Kirk Bage as Armado. Photo: Tommy Ga-Ken Wan
Kirk Bage as Armado. Photo: Tommy Ga-Ken Wan

The Don’s public moralising clashes with his lust for the “country wench” Jaquenetta (Tori Burgess, a bold, 21st-century, working-class teenager a la Catherine Tate). Meanwhile the loquacious schoolmaster Holofernes (played as a fabulously pompous, old-style Scottish teacher, complete with deerstalker hat, by the excellent Alan Steele) offers another rich channel of comedy.

Love’s Labour’s Lost is not, in truth, among the Bard’s finest comedies; it compares poorly, in terms of structure and humour, with Twelfth Night, for example. Director Barr has cut the play a little (rolling the character of Jaquenetta’s lover Costard into that of Robert Elkin’s beautifully played, cocky servant Moth, for instance), and yet it still drags occasionally, not least in the saggy conclusion.

Nonetheless, it is testament to Barr and his fine cast that this slightly truncated version of a somewhat difficult comedy sends its audience home with smiles on their faces.   

 For full details of the Bard in the Botanics 2015 season, visit:

This review was originally published on the website of the Daily Telegraph on June 28, 2015

© Mark Brown

Reviews: Great Expectations, Dundee Rep & The Producers, Theatre Royal, Glasgow


Great Expectations
Seen at Dundee Rep;
transferring to Perth Concert Hall,
June 23-27

The Producers
Seen at Theatre Royal, Glasgow;
touring to His Majesty’s Theatre, Aberdeen,
June 22-27

Reviewed by Mark Brown

Jemima Levick’s three years at Dundee Rep have been distinctly variable. Now, as her co-artistic director Philip Howard takes his leave of the Tayside theatre, is a good time for her to remind us just how good her work can be.
Blessed with a superb adaptation of Dickens’s Great Expectations by Jo Clifford, Levick has fashioned a deeply affecting and impressively classy presentation of one of the great novels of English liberalism. It takes huge skill to transpose from page to stage the story of the progress of the orphan Pip, from working-class roots in the Kent marshes, to the London gentry, and back again.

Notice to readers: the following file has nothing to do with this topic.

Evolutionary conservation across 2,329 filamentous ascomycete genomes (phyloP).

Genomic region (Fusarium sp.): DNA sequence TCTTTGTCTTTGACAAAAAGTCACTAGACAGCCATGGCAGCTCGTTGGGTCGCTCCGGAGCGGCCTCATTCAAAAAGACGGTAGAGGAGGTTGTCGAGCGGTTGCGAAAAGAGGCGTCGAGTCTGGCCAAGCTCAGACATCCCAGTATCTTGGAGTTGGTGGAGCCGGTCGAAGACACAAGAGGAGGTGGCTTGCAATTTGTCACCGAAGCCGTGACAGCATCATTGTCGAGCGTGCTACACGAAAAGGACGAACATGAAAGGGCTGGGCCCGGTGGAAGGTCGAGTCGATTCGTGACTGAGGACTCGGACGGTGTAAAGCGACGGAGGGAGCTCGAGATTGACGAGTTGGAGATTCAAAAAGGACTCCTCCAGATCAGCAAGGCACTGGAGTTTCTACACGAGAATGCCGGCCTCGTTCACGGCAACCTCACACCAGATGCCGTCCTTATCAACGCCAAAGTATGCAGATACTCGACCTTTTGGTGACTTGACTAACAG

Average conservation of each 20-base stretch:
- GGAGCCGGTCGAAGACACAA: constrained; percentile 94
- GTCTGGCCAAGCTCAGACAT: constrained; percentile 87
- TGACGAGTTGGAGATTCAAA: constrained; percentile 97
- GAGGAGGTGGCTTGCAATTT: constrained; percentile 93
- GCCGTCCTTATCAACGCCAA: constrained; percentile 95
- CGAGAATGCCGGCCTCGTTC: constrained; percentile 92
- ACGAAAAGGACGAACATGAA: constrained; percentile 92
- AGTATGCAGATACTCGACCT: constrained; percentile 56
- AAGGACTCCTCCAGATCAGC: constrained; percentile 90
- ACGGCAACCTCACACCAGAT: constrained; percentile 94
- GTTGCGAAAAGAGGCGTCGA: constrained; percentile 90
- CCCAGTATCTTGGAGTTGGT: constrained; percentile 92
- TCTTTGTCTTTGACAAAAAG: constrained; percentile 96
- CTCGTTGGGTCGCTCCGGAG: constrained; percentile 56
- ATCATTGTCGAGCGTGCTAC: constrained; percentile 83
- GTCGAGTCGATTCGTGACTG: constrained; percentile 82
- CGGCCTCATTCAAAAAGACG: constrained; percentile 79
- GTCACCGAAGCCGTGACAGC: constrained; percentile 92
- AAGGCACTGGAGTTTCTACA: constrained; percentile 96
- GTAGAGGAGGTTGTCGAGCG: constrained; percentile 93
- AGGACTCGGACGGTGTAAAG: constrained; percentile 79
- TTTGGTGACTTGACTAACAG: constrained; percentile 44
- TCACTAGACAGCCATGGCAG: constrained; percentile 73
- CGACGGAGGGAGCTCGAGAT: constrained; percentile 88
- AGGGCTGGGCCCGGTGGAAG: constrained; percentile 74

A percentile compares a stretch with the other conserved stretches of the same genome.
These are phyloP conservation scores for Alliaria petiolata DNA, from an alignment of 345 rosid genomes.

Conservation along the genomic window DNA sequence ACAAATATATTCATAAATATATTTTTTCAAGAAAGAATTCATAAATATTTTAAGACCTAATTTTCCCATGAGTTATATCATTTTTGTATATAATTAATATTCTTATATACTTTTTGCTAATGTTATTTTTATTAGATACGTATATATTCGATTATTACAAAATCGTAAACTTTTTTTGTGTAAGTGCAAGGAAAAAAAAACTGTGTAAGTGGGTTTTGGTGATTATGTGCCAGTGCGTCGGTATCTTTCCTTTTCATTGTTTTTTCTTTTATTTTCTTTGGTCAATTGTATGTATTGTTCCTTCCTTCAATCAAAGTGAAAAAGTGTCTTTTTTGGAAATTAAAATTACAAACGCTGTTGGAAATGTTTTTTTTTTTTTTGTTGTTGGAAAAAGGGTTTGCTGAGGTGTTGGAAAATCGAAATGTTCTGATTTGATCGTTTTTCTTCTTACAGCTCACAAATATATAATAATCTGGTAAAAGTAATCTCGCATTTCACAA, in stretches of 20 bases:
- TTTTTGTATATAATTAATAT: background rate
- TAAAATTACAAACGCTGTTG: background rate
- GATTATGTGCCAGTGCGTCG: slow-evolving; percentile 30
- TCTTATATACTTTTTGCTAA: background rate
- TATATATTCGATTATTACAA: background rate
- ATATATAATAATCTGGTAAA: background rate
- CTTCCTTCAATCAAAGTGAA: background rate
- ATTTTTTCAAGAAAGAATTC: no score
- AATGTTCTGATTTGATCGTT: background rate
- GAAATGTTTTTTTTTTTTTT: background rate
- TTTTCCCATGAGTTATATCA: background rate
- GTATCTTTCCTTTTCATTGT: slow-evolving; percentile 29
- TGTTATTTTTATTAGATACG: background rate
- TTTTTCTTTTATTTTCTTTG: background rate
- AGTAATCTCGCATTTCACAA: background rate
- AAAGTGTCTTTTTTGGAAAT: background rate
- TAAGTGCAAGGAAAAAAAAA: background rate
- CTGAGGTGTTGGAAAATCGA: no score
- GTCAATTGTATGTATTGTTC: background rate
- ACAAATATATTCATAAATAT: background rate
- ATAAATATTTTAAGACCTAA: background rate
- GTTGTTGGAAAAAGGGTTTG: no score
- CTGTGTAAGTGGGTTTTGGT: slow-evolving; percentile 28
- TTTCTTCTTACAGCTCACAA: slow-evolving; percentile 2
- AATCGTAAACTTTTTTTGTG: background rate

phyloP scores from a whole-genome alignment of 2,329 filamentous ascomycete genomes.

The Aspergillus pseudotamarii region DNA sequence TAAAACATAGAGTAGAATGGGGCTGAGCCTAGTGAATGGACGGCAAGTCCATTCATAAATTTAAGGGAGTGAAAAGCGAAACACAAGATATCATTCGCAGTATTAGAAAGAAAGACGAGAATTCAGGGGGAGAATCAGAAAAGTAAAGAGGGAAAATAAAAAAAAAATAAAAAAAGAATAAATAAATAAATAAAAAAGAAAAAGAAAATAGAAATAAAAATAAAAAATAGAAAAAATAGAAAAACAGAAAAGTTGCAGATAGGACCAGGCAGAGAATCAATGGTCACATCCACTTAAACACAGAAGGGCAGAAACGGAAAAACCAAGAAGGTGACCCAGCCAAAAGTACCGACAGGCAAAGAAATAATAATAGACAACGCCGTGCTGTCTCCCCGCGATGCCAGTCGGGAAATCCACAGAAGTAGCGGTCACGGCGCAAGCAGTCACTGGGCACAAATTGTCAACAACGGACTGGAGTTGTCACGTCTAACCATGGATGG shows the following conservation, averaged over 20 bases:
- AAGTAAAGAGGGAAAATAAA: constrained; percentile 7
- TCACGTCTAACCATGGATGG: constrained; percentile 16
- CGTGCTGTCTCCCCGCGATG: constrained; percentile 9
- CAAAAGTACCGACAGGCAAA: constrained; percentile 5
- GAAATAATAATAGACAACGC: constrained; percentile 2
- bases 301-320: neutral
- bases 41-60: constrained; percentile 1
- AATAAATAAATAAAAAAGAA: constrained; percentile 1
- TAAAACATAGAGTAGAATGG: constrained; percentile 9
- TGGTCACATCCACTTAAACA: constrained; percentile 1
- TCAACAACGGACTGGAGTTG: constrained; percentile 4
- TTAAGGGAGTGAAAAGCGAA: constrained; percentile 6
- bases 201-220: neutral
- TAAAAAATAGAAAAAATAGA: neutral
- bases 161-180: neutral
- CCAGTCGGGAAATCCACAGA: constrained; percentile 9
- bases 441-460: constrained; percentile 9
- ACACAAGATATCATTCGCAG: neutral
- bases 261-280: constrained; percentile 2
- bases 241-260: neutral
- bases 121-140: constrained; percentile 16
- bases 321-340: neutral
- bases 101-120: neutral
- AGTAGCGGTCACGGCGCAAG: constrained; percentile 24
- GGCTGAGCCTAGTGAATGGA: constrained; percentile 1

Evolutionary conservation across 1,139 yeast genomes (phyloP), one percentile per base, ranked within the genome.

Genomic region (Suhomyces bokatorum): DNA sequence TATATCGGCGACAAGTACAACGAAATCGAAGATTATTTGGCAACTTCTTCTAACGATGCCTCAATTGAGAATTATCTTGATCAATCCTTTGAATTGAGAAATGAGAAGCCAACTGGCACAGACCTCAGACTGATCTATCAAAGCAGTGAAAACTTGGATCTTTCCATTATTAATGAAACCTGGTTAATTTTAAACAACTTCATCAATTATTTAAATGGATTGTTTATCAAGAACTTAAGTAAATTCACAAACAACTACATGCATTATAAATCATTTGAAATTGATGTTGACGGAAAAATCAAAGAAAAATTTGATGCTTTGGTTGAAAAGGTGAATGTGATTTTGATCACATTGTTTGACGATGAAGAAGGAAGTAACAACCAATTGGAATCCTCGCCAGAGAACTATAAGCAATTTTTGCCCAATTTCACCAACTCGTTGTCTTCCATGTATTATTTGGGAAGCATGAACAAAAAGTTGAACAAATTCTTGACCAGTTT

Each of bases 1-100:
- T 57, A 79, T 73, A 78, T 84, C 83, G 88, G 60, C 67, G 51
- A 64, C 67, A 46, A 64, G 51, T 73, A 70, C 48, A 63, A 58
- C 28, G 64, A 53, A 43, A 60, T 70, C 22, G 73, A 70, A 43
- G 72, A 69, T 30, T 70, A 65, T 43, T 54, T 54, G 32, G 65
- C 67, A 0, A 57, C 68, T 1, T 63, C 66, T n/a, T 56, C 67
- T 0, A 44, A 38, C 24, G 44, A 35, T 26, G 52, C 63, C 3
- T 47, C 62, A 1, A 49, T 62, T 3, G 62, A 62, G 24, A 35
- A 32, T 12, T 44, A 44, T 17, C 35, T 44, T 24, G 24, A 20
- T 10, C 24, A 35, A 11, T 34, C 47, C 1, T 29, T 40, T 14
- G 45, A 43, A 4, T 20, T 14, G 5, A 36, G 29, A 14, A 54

Levick’s production for the Rep and Horsecross Arts (as Perth Theatre’s parent company insists on calling itself) has the necessary brilliance in every department. Each element of the show – from Becky Minto’s stylishly bleak, cleverly functional set (comprised of dozens of picture frames), to Mike Robertson’s ever-shifting, atmospheric lighting and David Paul Jones’s gorgeous music and songs (performed by the composer himself on a baby grand) – fits the others like a hand into one of Miss Havisham’s lace gloves.
Clifford proves herself a master craftswoman in turning a substantial, episodic novel into an engaging, tightly wrought play. The splendid structure and balance of her script is matched by Levick’s flawless casting.
It seems invidious to single out anyone in what is, first-and-foremost, a wonderful ensemble performance. That said, Great Expectations can never be truly great on stage without a compelling Pip, and Thomas Cotran, by turns self-doubting, naive and ludicrously snobbish, has the measure of his character, both as boy and man.
There are lovely performances, too, from Ann Louise Ross (a believably anguished Miss Havisham), Millie Turner (a stoic, turned righteously angry Estella) and David Delve (equally superb as both the pompous Wopsle and the inscrutable Jaggers).
On her day, Levick is one of the finest directors in the country. This Dickens will, surely, be remembered as one of her best pieces of work.
It’s difficult to imagine a play more different from Clifford’s adaptation than Mel Brooks’s famous comic musical The Producers. However, this touring production shares with it a near perfect fit between script and cast.